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Five tips for connecting with your 0-12 month old

Baby babble – the language you should speak

March 17, 2016

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Kids start developing communication skills from the moment they’re born. Newborns quickly begin to recognize important sounds in their environment, such as their parents’ voices. As they grow, babies begin to recognize the sounds that form language, such as the way syllables, words, and sentences work.

The first three years of a child's life are the most critical for speech and language development because the brain is best able to absorb language during this period. That’s why it’s important to talk, listen, read, sing, and play games with young children. It teaches important language skills that will last a lifetime!

Listen – Children’s babble is their way of communicating. Don’t ignore it! Respond to their sound and have real conversations. Mimic the sounds they make. Learn their language!

Move – Fun fact! Babies can dance before they can walk or talk. Turn up the music and hold them as you dance around. Shake your arms to the music and see if they follow. When your child is listening for sound and paying attention to your movements, essential reading skills are developing!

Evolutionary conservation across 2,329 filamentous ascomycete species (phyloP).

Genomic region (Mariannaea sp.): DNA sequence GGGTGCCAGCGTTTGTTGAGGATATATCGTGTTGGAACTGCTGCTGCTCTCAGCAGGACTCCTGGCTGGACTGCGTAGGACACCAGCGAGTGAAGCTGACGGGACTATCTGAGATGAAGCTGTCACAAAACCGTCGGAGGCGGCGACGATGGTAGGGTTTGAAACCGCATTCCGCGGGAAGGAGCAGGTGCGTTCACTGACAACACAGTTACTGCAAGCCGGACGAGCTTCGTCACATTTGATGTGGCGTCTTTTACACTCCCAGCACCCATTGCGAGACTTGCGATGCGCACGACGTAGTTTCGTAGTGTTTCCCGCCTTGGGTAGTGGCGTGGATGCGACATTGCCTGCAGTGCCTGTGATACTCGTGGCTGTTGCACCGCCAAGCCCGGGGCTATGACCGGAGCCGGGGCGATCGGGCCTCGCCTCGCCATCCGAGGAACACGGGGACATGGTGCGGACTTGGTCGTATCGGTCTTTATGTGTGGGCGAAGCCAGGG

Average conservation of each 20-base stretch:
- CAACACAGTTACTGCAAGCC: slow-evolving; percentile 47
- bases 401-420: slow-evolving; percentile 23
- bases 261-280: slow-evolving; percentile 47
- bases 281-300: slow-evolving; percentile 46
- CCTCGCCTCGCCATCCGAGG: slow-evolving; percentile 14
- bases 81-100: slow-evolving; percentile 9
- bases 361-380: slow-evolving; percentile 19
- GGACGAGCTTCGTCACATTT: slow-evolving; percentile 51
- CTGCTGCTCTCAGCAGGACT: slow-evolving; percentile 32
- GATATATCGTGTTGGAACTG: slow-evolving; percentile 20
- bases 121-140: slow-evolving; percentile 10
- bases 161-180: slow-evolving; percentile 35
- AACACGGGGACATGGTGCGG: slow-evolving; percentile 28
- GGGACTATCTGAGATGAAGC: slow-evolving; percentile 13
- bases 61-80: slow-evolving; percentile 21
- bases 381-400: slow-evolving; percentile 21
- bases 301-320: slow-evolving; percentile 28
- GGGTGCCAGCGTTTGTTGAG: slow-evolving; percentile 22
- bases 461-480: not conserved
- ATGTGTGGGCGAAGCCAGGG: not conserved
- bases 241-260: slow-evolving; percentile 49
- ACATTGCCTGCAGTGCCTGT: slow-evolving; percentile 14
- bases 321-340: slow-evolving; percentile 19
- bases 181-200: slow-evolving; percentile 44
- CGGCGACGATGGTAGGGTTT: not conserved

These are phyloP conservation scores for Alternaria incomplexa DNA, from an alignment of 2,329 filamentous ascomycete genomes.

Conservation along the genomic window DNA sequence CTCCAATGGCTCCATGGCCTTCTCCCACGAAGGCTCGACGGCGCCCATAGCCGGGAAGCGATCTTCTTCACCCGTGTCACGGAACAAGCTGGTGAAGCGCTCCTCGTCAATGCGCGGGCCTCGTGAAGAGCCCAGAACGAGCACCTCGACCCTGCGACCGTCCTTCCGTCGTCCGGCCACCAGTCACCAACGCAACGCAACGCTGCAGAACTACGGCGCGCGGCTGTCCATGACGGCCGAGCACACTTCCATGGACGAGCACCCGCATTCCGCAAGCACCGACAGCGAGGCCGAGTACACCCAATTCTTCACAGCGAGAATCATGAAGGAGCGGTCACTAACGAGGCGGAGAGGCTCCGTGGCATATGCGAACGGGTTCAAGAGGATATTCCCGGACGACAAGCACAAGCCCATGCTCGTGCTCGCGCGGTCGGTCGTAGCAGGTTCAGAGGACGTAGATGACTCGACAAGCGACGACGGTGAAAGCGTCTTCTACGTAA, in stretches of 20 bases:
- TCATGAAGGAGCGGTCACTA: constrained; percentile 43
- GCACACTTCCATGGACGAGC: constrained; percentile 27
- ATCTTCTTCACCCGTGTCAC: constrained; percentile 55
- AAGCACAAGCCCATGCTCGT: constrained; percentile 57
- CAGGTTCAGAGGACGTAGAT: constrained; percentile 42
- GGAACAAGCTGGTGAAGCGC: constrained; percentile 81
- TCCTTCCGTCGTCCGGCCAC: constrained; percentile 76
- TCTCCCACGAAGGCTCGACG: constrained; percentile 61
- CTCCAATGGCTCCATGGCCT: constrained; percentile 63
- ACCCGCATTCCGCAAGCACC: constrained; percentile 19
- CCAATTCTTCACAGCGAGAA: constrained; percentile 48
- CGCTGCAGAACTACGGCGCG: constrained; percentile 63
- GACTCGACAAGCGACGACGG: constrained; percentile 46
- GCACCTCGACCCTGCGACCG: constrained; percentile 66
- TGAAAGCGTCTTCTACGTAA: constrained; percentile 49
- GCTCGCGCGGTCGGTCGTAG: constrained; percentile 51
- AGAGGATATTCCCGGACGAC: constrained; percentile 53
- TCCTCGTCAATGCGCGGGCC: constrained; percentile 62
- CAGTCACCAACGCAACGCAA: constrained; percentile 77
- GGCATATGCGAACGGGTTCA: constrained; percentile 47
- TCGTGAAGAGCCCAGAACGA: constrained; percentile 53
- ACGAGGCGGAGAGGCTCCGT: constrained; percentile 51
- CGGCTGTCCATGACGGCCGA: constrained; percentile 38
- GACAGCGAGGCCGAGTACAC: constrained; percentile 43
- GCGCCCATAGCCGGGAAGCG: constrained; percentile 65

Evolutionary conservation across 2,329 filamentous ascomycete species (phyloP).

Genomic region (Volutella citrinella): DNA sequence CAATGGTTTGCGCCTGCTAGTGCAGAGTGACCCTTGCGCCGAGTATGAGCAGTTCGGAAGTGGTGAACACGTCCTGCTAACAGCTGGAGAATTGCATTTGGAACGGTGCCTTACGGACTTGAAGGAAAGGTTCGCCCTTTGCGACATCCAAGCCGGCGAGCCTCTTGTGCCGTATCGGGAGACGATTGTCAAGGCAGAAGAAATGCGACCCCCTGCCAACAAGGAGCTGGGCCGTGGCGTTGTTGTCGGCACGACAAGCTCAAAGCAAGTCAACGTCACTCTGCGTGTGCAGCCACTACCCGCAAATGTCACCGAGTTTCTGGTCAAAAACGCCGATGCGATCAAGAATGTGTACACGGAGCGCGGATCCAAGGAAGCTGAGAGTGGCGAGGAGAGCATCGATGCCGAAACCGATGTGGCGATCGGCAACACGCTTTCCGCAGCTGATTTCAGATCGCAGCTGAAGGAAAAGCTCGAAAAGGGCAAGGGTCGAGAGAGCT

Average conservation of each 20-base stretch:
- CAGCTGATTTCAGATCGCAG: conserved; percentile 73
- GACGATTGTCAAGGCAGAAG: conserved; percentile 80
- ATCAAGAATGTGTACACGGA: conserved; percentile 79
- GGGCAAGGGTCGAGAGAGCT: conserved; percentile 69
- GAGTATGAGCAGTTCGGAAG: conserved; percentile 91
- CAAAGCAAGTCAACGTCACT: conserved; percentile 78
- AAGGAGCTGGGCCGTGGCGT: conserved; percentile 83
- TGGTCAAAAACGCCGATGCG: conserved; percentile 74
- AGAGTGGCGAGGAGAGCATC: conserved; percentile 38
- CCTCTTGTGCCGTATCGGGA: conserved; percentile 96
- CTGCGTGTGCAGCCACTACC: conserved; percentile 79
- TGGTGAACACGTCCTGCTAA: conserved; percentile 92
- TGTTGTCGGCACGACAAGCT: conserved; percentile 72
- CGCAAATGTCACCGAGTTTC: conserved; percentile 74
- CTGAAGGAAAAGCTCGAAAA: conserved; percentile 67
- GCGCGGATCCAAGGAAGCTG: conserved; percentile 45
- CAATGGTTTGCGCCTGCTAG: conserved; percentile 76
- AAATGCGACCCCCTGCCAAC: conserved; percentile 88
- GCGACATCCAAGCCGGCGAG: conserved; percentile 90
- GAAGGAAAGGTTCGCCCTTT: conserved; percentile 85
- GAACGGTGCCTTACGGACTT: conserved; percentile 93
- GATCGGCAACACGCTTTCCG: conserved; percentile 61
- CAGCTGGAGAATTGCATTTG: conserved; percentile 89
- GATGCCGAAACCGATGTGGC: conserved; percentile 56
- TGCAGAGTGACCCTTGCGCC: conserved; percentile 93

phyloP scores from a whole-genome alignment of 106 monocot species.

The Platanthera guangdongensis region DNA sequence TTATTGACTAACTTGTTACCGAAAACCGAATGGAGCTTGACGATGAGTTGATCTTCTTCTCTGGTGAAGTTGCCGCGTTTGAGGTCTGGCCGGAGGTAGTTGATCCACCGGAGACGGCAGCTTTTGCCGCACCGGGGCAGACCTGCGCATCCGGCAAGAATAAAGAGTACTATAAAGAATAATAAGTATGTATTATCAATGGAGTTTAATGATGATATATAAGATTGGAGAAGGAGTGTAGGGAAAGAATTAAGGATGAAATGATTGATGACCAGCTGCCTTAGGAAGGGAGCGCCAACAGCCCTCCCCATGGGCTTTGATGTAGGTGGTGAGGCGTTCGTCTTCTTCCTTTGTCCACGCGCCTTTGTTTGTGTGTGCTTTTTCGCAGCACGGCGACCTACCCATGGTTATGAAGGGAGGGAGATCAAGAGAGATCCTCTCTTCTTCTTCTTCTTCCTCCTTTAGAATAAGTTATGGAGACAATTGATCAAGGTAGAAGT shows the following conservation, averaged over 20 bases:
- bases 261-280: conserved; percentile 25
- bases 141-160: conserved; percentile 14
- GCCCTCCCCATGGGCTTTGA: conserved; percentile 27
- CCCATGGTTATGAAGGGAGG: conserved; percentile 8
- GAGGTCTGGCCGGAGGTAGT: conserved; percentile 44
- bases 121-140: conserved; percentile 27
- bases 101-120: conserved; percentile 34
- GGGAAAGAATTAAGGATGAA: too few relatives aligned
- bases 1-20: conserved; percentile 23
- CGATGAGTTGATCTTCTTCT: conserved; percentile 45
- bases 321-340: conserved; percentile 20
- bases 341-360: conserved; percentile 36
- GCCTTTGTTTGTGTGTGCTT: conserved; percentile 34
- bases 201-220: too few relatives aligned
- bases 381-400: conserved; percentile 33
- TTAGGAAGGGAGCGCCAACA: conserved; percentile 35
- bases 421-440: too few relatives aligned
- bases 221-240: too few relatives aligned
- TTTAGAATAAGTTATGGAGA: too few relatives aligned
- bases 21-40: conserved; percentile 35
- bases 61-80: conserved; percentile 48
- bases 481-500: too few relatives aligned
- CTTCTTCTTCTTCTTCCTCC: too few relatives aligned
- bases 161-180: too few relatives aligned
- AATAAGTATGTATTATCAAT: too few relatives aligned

Play – Become your child’s favorite toy! Grab whatever is nearby, a blanket or a book, and use it play peek-a-boo. Hide behind the toy, say “peek-a-boo,” and then let them be the hider. This teaches babies an important lesson that you exist even when they can’t see you.

Talk – Talk to your baby about mundane, everyday things. Tell them what the weather was like; what you had for lunch; describe what you see as you’re driving around. You are building their vocabulary and communication skills.

Show – Children experience emotions too! Mirror the emotions they are feeling by making faces. Talk to them while you do this, so they learn to associate words with emotions. Have conversations with just your expressions. These “conversations without words” will help them read and understand other people.

Even though babies can’t respond to you verbally just yet, they’re listening to every word you say, and their brains are growing rapidly! Keep up with their development by incorporating age appropriate activities that are not only fun, but also educational.

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Promoting early brain development is part of HealthPartners Children’s Health Initiative, which is aimed at improving the health and well-being of children from pregnancy through age five. Brain, cognitive and behavioral development early in life are strongly linked to health outcomes later in life, including cardiovascular disease and stroke, high blood pressure, diabetes, obesity, smoking, drug use and depression. Learn more about HealthPartners Children’s Health Initiative.

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